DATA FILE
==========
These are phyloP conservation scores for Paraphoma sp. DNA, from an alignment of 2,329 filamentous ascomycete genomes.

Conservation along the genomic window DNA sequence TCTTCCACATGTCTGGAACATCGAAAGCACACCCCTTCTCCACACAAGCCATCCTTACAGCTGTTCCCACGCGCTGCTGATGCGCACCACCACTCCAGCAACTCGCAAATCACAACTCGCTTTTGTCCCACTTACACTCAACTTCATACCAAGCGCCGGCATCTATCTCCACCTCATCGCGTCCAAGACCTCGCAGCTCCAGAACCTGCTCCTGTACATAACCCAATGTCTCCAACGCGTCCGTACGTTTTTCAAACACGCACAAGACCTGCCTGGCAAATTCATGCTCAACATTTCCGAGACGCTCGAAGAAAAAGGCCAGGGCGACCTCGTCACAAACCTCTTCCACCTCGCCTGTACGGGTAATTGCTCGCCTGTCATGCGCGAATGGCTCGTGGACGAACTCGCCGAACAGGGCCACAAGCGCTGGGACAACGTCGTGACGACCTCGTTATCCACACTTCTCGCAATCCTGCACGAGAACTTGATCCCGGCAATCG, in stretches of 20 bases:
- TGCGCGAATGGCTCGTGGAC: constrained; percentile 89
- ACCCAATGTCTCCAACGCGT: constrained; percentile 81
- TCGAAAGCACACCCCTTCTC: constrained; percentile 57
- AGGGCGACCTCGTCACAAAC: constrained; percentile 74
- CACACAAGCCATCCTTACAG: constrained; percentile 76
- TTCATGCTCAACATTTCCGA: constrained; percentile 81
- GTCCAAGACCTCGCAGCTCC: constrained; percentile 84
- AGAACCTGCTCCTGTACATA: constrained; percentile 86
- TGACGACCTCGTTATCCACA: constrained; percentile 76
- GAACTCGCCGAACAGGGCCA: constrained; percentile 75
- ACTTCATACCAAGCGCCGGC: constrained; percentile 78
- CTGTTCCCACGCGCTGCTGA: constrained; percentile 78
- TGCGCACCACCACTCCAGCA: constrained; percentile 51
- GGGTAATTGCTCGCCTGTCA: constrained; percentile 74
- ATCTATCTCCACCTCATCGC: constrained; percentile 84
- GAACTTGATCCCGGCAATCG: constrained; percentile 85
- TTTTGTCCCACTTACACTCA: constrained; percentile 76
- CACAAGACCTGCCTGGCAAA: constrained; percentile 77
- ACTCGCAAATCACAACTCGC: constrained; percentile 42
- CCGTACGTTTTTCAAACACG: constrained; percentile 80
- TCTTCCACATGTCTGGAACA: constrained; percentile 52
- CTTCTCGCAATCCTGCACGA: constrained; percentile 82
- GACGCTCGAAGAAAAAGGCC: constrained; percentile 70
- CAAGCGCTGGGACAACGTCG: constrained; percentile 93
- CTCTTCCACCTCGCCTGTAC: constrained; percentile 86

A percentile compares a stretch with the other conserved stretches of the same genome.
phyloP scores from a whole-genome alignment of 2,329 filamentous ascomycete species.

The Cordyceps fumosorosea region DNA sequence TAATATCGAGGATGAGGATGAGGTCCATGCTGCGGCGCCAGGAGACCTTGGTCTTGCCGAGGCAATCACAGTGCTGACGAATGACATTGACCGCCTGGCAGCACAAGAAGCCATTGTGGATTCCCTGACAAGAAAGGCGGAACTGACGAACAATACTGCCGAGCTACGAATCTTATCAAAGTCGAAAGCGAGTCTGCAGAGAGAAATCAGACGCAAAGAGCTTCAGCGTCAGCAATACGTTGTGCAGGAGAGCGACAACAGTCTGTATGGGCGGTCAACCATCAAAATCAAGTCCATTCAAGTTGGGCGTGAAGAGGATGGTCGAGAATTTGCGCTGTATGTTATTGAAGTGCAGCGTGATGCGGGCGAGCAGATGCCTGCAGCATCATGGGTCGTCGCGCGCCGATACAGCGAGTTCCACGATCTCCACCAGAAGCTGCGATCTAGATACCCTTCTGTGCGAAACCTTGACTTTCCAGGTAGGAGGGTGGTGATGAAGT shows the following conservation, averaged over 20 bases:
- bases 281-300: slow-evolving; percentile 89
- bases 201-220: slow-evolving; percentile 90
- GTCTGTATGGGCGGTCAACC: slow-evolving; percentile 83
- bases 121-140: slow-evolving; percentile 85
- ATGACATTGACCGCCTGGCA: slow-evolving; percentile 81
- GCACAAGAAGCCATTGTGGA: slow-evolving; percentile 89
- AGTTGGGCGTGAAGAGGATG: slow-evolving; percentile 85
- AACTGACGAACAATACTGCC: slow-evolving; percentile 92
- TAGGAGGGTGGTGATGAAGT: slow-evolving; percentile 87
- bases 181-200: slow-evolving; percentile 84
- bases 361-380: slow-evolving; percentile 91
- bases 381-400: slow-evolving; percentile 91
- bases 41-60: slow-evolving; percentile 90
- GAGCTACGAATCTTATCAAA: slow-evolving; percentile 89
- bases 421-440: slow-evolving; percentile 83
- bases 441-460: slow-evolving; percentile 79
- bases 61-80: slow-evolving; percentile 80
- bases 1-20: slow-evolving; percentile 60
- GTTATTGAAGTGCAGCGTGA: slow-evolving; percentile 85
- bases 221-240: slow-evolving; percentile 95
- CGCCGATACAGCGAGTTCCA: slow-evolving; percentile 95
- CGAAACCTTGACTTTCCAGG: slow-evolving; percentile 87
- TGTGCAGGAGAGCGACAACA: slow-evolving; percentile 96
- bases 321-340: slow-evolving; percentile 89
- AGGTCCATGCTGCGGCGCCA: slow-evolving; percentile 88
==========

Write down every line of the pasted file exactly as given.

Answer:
These are phyloP conservation scores for Paraphoma sp. DNA, from an alignment of 2,329 filamentous ascomycete genomes.

Conservation along the genomic window DNA sequence TCTTCCACATGTCTGGAACATCGAAAGCACACCCCTTCTCCACACAAGCCATCCTTACAGCTGTTCCCACGCGCTGCTGATGCGCACCACCACTCCAGCAACTCGCAAATCACAACTCGCTTTTGTCCCACTTACACTCAACTTCATACCAAGCGCCGGCATCTATCTCCACCTCATCGCGTCCAAGACCTCGCAGCTCCAGAACCTGCTCCTGTACATAACCCAATGTCTCCAACGCGTCCGTACGTTTTTCAAACACGCACAAGACCTGCCTGGCAAATTCATGCTCAACATTTCCGAGACGCTCGAAGAAAAAGGCCAGGGCGACCTCGTCACAAACCTCTTCCACCTCGCCTGTACGGGTAATTGCTCGCCTGTCATGCGCGAATGGCTCGTGGACGAACTCGCCGAACAGGGCCACAAGCGCTGGGACAACGTCGTGACGACCTCGTTATCCACACTTCTCGCAATCCTGCACGAGAACTTGATCCCGGCAATCG, in stretches of 20 bases:
- TGCGCGAATGGCTCGTGGAC: constrained; percentile 89
- ACCCAATGTCTCCAACGCGT: constrained; percentile 81
- TCGAAAGCACACCCCTTCTC: constrained; percentile 57
- AGGGCGACCTCGTCACAAAC: constrained; percentile 74
- CACACAAGCCATCCTTACAG: constrained; percentile 76
- TTCATGCTCAACATTTCCGA: constrained; percentile 81
- GTCCAAGACCTCGCAGCTCC: constrained; percentile 84
- AGAACCTGCTCCTGTACATA: constrained; percentile 86
- TGACGACCTCGTTATCCACA: constrained; percentile 76
- GAACTCGCCGAACAGGGCCA: constrained; percentile 75
- ACTTCATACCAAGCGCCGGC: constrained; percentile 78
- CTGTTCCCACGCGCTGCTGA: constrained; percentile 78
- TGCGCACCACCACTCCAGCA: constrained; percentile 51
- GGGTAATTGCTCGCCTGTCA: constrained; percentile 74
- ATCTATCTCCACCTCATCGC: constrained; percentile 84
- GAACTTGATCCCGGCAATCG: constrained; percentile 85
- TTTTGTCCCACTTACACTCA: constrained; percentile 76
- CACAAGACCTGCCTGGCAAA: constrained; percentile 77
- ACTCGCAAATCACAACTCGC: constrained; percentile 42
- CCGTACGTTTTTCAAACACG: constrained; percentile 80
- TCTTCCACATGTCTGGAACA: constrained; percentile 52
- CTTCTCGCAATCCTGCACGA: constrained; percentile 82
- GACGCTCGAAGAAAAAGGCC: constrained; percentile 70
- CAAGCGCTGGGACAACGTCG: constrained; percentile 93
- CTCTTCCACCTCGCCTGTAC: constrained; percentile 86

A percentile compares a stretch with the other conserved stretches of the same genome.
phyloP scores from a whole-genome alignment of 2,329 filamentous ascomycete species.

The Cordyceps fumosorosea region DNA sequence TAATATCGAGGATGAGGATGAGGTCCATGCTGCGGCGCCAGGAGACCTTGGTCTTGCCGAGGCAATCACAGTGCTGACGAATGACATTGACCGCCTGGCAGCACAAGAAGCCATTGTGGATTCCCTGACAAGAAAGGCGGAACTGACGAACAATACTGCCGAGCTACGAATCTTATCAAAGTCGAAAGCGAGTCTGCAGAGAGAAATCAGACGCAAAGAGCTTCAGCGTCAGCAATACGTTGTGCAGGAGAGCGACAACAGTCTGTATGGGCGGTCAACCATCAAAATCAAGTCCATTCAAGTTGGGCGTGAAGAGGATGGTCGAGAATTTGCGCTGTATGTTATTGAAGTGCAGCGTGATGCGGGCGAGCAGATGCCTGCAGCATCATGGGTCGTCGCGCGCCGATACAGCGAGTTCCACGATCTCCACCAGAAGCTGCGATCTAGATACCCTTCTGTGCGAAACCTTGACTTTCCAGGTAGGAGGGTGGTGATGAAGT shows the following conservation, averaged over 20 bases:
- bases 281-300: slow-evolving; percentile 89
- bases 201-220: slow-evolving; percentile 90
- GTCTGTATGGGCGGTCAACC: slow-evolving; percentile 83
- bases 121-140: slow-evolving; percentile 85
- ATGACATTGACCGCCTGGCA: slow-evolving; percentile 81
- GCACAAGAAGCCATTGTGGA: slow-evolving; percentile 89
- AGTTGGGCGTGAAGAGGATG: slow-evolving; percentile 85
- AACTGACGAACAATACTGCC: slow-evolving; percentile 92
- TAGGAGGGTGGTGATGAAGT: slow-evolving; percentile 87
- bases 181-200: slow-evolving; percentile 84
- bases 361-380: slow-evolving; percentile 91
- bases 381-400: slow-evolving; percentile 91
- bases 41-60: slow-evolving; percentile 90
- GAGCTACGAATCTTATCAAA: slow-evolving; percentile 89
- bases 421-440: slow-evolving; percentile 83
- bases 441-460: slow-evolving; percentile 79
- bases 61-80: slow-evolving; percentile 80
- bases 1-20: slow-evolving; percentile 60
- GTTATTGAAGTGCAGCGTGA: slow-evolving; percentile 85
- bases 221-240: slow-evolving; percentile 95
- CGCCGATACAGCGAGTTCCA: slow-evolving; percentile 95
- CGAAACCTTGACTTTCCAGG: slow-evolving; percentile 87
- TGTGCAGGAGAGCGACAACA: slow-evolving; percentile 96
- bases 321-340: slow-evolving; percentile 89
- AGGTCCATGCTGCGGCGCCA: slow-evolving; percentile 88